You’re still relying on whitepapers to drive all your leads. Lots of people are. Unfortunately, you’re probably missing the boat on the easiest types of content for converting customers. In this session, Chris Moody will explain the importance of content marketing broken down into three sections – low, medium and high effort content. You’ll see real examples, real conversion data and walk away knowing that you need to harness the power of user generated content when you’re back in the office.
What I Learned About (Content) Marketing
If you’re not familiar with content marketing, here’s a handy layman’s definition:
“Content marketing is a way for a business owner to educate your customers and potential customers about your products and services. The goal is to offer tips, help, and education about anything that can be helpful to a customer. This kind of information can be shared in the form of blog, white paper, webinar, video or social post. The opportunities are endless."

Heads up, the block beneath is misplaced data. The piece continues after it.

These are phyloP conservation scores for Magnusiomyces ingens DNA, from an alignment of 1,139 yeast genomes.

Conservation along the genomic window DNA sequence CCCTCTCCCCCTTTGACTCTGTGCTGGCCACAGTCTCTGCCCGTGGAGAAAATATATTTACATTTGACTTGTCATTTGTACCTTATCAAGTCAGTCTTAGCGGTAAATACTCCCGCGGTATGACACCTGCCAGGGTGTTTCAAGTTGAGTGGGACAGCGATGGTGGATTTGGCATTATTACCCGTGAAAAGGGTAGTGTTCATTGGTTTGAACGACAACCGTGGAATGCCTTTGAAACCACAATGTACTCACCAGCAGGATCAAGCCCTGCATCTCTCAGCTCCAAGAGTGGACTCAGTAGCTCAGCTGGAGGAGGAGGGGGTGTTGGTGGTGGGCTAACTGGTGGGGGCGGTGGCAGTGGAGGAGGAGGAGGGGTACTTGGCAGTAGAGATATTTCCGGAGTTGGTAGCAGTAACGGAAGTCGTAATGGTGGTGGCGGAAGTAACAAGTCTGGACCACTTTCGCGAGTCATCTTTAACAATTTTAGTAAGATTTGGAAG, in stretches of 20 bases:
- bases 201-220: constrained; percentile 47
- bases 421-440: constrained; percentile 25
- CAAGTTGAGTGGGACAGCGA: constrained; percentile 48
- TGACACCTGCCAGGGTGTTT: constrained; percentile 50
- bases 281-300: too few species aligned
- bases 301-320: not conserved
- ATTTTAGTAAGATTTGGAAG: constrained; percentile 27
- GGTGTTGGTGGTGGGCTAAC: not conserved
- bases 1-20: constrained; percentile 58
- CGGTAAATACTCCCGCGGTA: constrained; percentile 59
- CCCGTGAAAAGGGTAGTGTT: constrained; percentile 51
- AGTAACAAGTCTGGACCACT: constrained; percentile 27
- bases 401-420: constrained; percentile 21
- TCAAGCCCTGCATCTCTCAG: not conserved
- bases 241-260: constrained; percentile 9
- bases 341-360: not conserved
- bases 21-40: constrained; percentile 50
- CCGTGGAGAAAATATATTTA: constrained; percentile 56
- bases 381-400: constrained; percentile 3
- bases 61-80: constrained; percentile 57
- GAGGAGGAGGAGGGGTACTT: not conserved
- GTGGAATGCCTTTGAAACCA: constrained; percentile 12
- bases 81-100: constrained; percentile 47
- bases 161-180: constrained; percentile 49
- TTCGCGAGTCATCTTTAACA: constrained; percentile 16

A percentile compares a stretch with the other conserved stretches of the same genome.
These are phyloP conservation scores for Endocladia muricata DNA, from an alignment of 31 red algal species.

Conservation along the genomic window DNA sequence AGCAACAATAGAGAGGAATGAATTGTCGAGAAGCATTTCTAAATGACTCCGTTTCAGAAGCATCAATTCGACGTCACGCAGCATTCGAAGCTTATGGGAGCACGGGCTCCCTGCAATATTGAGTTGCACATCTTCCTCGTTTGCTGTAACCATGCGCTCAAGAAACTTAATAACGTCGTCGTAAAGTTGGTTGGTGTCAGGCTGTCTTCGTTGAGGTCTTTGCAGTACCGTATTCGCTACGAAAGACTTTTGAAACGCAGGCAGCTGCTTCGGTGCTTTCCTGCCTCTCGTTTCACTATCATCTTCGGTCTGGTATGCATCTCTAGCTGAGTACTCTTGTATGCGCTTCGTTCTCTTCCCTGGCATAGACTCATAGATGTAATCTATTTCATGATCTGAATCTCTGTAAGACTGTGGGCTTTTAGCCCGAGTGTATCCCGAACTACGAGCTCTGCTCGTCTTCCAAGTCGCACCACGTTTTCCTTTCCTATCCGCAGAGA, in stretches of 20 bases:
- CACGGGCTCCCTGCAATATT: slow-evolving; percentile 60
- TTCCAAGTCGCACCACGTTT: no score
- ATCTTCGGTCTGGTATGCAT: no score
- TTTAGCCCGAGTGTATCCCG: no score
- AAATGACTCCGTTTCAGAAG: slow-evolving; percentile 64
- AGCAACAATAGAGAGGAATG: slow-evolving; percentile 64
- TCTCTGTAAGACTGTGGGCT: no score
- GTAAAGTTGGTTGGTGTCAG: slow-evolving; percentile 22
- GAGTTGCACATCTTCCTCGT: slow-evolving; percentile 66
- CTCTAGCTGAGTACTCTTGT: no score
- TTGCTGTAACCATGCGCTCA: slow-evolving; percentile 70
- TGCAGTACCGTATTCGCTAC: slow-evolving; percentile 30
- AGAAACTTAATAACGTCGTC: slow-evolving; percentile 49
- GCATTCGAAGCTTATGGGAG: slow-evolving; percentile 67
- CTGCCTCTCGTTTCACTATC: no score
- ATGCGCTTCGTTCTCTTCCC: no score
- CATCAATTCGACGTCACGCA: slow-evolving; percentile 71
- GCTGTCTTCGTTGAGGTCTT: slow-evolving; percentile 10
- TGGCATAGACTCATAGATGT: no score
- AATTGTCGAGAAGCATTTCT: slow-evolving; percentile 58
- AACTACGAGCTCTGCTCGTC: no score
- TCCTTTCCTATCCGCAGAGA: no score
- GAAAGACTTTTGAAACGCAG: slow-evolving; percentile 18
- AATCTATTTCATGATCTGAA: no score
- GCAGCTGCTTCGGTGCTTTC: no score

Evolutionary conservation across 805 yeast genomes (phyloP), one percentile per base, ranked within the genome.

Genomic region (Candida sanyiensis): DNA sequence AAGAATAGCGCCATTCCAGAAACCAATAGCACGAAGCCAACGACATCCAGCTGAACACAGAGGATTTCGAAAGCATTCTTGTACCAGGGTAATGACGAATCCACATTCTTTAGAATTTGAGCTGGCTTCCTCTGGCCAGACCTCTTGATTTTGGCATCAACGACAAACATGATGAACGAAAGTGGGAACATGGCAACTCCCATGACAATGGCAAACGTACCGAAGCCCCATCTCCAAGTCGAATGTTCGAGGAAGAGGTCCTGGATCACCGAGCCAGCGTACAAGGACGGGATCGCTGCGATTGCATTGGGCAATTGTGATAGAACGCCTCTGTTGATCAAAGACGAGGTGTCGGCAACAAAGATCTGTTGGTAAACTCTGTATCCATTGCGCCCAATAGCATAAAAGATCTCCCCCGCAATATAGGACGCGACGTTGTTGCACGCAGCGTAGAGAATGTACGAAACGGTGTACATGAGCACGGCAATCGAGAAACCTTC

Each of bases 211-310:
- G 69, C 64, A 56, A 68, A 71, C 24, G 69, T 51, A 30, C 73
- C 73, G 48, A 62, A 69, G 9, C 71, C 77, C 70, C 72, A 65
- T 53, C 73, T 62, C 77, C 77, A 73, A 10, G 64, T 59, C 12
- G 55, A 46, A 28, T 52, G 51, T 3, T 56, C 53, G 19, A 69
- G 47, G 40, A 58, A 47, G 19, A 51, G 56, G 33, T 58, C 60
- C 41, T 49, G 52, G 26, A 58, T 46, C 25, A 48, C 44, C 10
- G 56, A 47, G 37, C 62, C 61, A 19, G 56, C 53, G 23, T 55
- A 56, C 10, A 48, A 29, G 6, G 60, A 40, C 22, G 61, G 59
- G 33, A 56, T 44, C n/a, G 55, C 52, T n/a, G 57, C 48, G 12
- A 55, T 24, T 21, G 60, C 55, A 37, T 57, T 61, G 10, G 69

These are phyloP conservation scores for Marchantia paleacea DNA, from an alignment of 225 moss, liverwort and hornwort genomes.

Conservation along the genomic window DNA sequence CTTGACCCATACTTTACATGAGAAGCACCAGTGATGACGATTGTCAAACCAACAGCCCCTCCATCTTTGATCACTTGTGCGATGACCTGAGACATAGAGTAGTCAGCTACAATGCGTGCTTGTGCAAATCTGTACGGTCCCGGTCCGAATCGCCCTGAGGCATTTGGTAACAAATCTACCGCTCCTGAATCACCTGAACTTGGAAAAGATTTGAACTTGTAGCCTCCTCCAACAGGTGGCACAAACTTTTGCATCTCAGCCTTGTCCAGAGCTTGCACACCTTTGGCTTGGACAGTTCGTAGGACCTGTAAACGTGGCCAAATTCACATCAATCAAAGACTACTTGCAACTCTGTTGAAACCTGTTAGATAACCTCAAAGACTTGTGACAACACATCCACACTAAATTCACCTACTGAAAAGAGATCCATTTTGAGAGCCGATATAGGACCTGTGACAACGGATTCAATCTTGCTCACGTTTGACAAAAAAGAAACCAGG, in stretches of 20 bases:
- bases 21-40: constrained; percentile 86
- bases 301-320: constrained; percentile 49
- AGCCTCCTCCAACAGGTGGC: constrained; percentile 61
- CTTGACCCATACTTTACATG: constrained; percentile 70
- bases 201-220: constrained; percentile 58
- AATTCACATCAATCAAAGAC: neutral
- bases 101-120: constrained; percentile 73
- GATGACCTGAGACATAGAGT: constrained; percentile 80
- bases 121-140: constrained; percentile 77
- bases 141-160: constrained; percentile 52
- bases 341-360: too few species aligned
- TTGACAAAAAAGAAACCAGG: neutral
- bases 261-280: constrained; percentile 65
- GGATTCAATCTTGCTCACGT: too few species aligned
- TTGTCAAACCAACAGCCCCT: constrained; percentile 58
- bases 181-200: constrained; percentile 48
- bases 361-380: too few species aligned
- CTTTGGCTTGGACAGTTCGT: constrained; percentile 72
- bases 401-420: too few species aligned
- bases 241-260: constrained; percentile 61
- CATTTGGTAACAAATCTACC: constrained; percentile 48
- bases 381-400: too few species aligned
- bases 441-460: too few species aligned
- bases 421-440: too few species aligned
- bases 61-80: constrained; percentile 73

- People find your website online when you rank highly for the search terms they used
- You rank higher when you’re publishing useful content, often
- The higher you rank, the more people will click through
- You attract an engaged visitor looking for your services at that exact moment
- ... Profit
SEO at its heart is about what you can do to improve your organic placement. And apart from lean, semantic, well-structured HTML code — something not really in your control, unless you’re a web developer — the most important thing for to optimize that placement is the frequency, diversity, & utility of the content published on a site (sometimes called the 3 V’s: volume, variety, & value). You write and publish useful stuff, people share and link to it, Google puts that useful content front and center. Straightforward, right?
Content Marketing Isn’t Rocket Science